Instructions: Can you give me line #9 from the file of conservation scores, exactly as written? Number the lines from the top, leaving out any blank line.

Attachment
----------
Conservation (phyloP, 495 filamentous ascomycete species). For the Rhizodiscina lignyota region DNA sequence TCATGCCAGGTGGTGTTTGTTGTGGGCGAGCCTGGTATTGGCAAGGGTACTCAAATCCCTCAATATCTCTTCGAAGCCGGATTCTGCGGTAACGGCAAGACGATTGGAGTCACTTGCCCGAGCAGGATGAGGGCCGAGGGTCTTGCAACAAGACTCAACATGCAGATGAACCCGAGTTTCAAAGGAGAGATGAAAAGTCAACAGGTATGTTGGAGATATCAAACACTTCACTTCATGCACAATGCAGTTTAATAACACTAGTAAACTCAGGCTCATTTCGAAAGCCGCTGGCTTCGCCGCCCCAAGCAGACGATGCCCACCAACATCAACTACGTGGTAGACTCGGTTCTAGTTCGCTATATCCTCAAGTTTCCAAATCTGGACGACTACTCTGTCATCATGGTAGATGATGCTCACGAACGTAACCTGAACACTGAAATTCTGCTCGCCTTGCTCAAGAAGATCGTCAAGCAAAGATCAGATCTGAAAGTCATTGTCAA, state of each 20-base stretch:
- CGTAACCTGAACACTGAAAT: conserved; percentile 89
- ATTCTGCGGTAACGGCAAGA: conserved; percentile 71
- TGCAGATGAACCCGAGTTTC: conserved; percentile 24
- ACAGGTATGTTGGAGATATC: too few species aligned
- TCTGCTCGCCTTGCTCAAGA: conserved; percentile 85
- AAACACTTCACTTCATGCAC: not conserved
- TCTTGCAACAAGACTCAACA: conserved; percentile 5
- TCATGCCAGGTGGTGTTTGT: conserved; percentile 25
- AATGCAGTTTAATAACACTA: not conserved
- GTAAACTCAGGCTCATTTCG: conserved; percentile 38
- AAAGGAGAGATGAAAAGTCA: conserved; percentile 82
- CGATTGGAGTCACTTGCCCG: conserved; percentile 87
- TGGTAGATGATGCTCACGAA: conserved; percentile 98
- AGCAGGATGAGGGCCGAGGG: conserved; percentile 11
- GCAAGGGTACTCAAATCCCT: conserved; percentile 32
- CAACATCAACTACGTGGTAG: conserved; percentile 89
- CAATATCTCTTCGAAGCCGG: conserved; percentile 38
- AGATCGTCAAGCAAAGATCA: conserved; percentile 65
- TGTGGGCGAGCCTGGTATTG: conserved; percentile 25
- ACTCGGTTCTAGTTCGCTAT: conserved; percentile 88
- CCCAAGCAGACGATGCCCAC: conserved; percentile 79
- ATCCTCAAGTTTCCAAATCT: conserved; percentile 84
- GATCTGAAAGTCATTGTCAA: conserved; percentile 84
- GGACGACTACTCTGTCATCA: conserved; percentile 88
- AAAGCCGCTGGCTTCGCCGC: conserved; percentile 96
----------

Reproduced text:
- TCATGCCAGGTGGTGTTTGT: conserved; percentile 25